Jonas Jonasson’s ‘The Hundred Year Old Man Who Climbed Out the Window and Disappeared’

02 Jan

The Hundred-Year-Old Man Who Climbed Out of the Window and Disappeared

It all starts on the one-hundredth birthday of Allan Karlsson. Sitting quietly in his room in an old people’s home, he is waiting for the party he-never-wanted-anyway to begin. The Mayor is going to be there. The press is going to be there. But, as it turns out, Allan is not… Slowly but surely Allan climbs out of his bedroom window, into the flowerbed (in his slippers) and makes his getaway. And so begins his picaresque and unlikely journey involving criminals, several murders, a suitcase full of cash, and incompetent police. As his escapades unfold, we learn something of Allan’s earlier life in which – remarkably – he helped to make the atom bomb, became friends with American presidents, Russian tyrants, and Chinese leaders, and was a participant behind the scenes in many key events of the twentieth century. Already a huge best-seller across Europe, The Hundred-Year-Old Man Who Climbed Out of the Window and Disappeared is a fun and feel-good book for all ages.

I first came across this book four years ago at the end of my work experience placement at Waterstones the summer after my first year at college, I have since finished my second year at college and three years at university so this book has been a long time coming for me. Part of the hold up for me was book guilt, as any Literature student will tell you, when doing a degree whenever you pick up a book to read recreationally you immediately get a sense of guilt as it is time you could be using to read your course texts. Course texts that you know are important, but that you also know won’t be as much fun as the book you’ve chosen for yourself purely for your own pleasure. The other source of my reluctance was my fear that I would be disappointed. Every time I picked up this book to enjoy and was overwhelmed by guilt I put it back down, time ticked by a year, another year, then it had been three years, then four that this book sat on my shelf promising humour and levity but I was scared that I wouldn’t be all that I had anticipated it would be and by this point there was a lot of anticipation.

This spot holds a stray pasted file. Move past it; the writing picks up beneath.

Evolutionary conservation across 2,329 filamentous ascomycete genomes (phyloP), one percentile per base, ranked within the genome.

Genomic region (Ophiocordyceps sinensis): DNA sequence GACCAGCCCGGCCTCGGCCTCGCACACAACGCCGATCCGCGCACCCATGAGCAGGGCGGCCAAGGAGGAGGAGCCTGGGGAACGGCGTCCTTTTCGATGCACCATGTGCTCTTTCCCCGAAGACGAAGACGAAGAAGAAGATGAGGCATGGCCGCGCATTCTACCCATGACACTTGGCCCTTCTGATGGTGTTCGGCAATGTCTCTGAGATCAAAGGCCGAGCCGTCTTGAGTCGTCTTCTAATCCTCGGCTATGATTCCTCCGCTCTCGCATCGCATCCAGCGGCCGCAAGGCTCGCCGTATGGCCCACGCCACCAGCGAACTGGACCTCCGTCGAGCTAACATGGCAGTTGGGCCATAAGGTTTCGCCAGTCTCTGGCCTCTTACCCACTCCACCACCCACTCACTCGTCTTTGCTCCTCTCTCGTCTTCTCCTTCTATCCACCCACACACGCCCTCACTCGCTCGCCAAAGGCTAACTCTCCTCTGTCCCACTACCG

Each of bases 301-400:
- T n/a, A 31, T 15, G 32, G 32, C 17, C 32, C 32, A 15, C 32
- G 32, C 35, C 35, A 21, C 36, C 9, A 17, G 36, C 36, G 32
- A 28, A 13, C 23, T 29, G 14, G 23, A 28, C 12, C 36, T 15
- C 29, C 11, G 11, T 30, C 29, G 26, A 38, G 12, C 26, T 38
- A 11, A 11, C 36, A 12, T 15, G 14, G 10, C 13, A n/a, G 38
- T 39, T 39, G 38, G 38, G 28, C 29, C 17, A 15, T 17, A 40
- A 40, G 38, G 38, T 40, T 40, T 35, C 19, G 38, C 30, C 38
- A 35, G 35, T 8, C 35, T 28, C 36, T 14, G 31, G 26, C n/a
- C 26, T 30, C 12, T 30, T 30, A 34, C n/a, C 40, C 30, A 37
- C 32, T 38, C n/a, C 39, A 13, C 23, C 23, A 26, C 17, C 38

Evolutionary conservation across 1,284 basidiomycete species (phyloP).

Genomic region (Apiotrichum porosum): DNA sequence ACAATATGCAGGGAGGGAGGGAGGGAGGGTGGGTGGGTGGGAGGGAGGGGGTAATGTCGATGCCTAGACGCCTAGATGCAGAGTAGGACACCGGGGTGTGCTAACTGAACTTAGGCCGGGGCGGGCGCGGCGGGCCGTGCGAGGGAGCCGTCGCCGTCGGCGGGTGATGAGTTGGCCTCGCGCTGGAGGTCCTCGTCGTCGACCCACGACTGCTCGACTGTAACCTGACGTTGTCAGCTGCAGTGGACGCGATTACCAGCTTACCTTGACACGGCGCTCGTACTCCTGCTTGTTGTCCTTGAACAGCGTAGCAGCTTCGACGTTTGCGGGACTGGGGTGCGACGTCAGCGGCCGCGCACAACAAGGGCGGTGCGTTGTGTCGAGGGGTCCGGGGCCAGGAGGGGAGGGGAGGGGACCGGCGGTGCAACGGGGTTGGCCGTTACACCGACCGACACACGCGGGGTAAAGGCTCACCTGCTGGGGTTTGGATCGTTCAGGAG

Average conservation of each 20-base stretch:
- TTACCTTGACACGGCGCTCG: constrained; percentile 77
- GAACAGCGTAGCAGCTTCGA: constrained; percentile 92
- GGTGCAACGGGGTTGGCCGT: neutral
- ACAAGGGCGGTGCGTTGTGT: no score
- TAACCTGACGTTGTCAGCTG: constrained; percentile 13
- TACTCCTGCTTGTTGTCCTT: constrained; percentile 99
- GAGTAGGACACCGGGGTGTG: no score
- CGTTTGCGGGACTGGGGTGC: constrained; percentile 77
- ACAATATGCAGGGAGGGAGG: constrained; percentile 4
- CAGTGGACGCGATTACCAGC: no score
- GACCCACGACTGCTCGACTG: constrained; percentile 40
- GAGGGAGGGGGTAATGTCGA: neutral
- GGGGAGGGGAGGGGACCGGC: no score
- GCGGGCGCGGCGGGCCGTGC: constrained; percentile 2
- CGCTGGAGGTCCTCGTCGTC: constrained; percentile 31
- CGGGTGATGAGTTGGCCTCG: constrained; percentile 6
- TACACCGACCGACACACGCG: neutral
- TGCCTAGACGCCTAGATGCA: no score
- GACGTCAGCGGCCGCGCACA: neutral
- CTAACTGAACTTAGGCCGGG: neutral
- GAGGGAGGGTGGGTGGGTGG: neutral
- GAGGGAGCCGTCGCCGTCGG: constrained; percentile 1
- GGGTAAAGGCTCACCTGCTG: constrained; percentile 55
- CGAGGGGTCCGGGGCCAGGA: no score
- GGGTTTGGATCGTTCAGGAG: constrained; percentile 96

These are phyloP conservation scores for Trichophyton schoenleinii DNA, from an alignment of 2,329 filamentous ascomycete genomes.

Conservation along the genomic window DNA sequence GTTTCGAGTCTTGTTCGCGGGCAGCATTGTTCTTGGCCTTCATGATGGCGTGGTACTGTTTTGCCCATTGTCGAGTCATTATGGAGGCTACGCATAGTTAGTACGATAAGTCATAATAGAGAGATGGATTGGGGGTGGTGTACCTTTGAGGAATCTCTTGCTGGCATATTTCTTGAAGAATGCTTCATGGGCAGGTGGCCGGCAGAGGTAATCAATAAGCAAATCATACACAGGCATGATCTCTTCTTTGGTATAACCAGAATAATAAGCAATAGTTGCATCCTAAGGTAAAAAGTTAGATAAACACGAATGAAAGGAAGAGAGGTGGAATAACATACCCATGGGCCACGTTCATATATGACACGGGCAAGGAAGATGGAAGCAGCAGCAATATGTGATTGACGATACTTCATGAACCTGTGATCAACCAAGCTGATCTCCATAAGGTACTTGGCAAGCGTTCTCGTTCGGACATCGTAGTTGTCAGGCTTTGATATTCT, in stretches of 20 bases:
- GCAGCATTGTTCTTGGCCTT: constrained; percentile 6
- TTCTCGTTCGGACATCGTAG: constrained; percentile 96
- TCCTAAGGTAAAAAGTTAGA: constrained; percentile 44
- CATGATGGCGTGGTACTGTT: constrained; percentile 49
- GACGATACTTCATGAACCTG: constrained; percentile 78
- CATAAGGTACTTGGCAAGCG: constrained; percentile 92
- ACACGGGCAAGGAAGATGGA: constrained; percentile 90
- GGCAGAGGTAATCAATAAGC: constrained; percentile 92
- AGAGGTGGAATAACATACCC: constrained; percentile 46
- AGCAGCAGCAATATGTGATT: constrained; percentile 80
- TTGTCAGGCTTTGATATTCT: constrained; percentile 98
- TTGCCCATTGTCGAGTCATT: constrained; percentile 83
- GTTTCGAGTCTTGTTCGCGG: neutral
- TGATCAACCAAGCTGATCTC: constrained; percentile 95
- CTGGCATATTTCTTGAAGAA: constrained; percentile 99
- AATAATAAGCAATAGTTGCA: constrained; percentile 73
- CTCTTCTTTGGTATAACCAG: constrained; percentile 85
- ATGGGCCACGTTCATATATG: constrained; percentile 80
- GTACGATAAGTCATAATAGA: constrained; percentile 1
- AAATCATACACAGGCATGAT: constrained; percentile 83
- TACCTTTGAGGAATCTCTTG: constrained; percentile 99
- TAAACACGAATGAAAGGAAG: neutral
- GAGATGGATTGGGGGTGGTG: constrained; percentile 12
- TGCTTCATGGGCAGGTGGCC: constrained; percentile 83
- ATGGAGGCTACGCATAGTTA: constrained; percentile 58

What initially drew me to this novel was the title. For a start, it’s not often that you get such a long title on a novel but the title itself tells you nothing but a fact, it’s about a 100 year old man who climbs out of a window and disappears. But in saying nothing but that you are immediately dragged into the mystique, you’re imagination immediately reels with the possibilities of the adventures he goes on. So having been drawn in by the title, I read the first page and then two random pages from the body of the text, I was hooked. That was all I needed! I distinctly remember, even after all this time, one of the pages that I turned two depicted the protagonist was breaking out of jail with explosives and a big ball of fire and I remember thinking ‘Yes, this is going to be hilarious’ and proceeded to recommend it to any who would listen. But after four years of waiting, I finally worked up the courage to see if I was right.